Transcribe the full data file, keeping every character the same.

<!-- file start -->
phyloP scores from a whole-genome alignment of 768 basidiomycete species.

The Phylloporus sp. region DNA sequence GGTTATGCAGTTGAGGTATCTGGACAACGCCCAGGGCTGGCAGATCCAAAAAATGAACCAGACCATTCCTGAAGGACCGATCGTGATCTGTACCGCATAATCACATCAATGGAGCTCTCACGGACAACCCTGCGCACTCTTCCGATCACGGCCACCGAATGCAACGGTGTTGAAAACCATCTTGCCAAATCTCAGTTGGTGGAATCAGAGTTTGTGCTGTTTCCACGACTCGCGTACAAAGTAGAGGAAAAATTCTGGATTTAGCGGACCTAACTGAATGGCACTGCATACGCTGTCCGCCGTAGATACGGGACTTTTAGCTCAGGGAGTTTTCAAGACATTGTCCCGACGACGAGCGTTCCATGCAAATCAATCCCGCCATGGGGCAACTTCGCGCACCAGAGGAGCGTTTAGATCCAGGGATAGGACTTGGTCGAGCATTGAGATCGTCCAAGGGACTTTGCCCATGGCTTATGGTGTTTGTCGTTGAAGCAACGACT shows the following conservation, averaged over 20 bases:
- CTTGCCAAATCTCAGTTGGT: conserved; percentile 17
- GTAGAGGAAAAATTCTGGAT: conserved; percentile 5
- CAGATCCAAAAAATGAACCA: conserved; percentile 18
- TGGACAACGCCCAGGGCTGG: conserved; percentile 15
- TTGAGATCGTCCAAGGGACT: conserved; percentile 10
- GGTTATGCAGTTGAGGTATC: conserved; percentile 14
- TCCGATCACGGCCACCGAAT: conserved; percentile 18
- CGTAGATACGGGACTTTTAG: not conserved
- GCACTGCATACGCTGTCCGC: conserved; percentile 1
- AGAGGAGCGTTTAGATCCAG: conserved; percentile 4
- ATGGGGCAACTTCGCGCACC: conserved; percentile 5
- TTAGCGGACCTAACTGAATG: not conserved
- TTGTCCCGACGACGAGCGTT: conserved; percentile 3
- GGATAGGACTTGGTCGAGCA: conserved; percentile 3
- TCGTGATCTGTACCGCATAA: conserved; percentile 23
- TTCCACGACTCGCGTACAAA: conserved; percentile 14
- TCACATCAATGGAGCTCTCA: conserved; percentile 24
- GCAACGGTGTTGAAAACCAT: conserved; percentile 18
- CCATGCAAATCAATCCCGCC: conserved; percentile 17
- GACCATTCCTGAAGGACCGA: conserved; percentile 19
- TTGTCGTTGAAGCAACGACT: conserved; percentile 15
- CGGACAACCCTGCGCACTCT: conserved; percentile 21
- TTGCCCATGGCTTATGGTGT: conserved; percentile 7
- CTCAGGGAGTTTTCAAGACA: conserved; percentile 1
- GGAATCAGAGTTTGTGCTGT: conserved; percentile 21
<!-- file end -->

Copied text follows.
phyloP scores from a whole-genome alignment of 768 basidiomycete species.

The Phylloporus sp. region DNA sequence GGTTATGCAGTTGAGGTATCTGGACAACGCCCAGGGCTGGCAGATCCAAAAAATGAACCAGACCATTCCTGAAGGACCGATCGTGATCTGTACCGCATAATCACATCAATGGAGCTCTCACGGACAACCCTGCGCACTCTTCCGATCACGGCCACCGAATGCAACGGTGTTGAAAACCATCTTGCCAAATCTCAGTTGGTGGAATCAGAGTTTGTGCTGTTTCCACGACTCGCGTACAAAGTAGAGGAAAAATTCTGGATTTAGCGGACCTAACTGAATGGCACTGCATACGCTGTCCGCCGTAGATACGGGACTTTTAGCTCAGGGAGTTTTCAAGACATTGTCCCGACGACGAGCGTTCCATGCAAATCAATCCCGCCATGGGGCAACTTCGCGCACCAGAGGAGCGTTTAGATCCAGGGATAGGACTTGGTCGAGCATTGAGATCGTCCAAGGGACTTTGCCCATGGCTTATGGTGTTTGTCGTTGAAGCAACGACT shows the following conservation, averaged over 20 bases:
- CTTGCCAAATCTCAGTTGGT: conserved; percentile 17
- GTAGAGGAAAAATTCTGGAT: conserved; percentile 5
- CAGATCCAAAAAATGAACCA: conserved; percentile 18
- TGGACAACGCCCAGGGCTGG: conserved; percentile 15
- TTGAGATCGTCCAAGGGACT: conserved; percentile 10
- GGTTATGCAGTTGAGGTATC: conserved; percentile 14
- TCCGATCACGGCCACCGAAT: conserved; percentile 18
- CGTAGATACGGGACTTTTAG: not conserved
- GCACTGCATACGCTGTCCGC: conserved; percentile 1
- AGAGGAGCGTTTAGATCCAG: conserved; percentile 4
- ATGGGGCAACTTCGCGCACC: conserved; percentile 5
- TTAGCGGACCTAACTGAATG: not conserved
- TTGTCCCGACGACGAGCGTT: conserved; percentile 3
- GGATAGGACTTGGTCGAGCA: conserved; percentile 3
- TCGTGATCTGTACCGCATAA: conserved; percentile 23
- TTCCACGACTCGCGTACAAA: conserved; percentile 14
- TCACATCAATGGAGCTCTCA: conserved; percentile 24
- GCAACGGTGTTGAAAACCAT: conserved; percentile 18
- CCATGCAAATCAATCCCGCC: conserved; percentile 17
- GACCATTCCTGAAGGACCGA: conserved; percentile 19
- TTGTCGTTGAAGCAACGACT: conserved; percentile 15
- CGGACAACCCTGCGCACTCT: conserved; percentile 21
- TTGCCCATGGCTTATGGTGT: conserved; percentile 7
- CTCAGGGAGTTTTCAAGACA: conserved; percentile 1
- GGAATCAGAGTTTGTGCTGT: conserved; percentile 21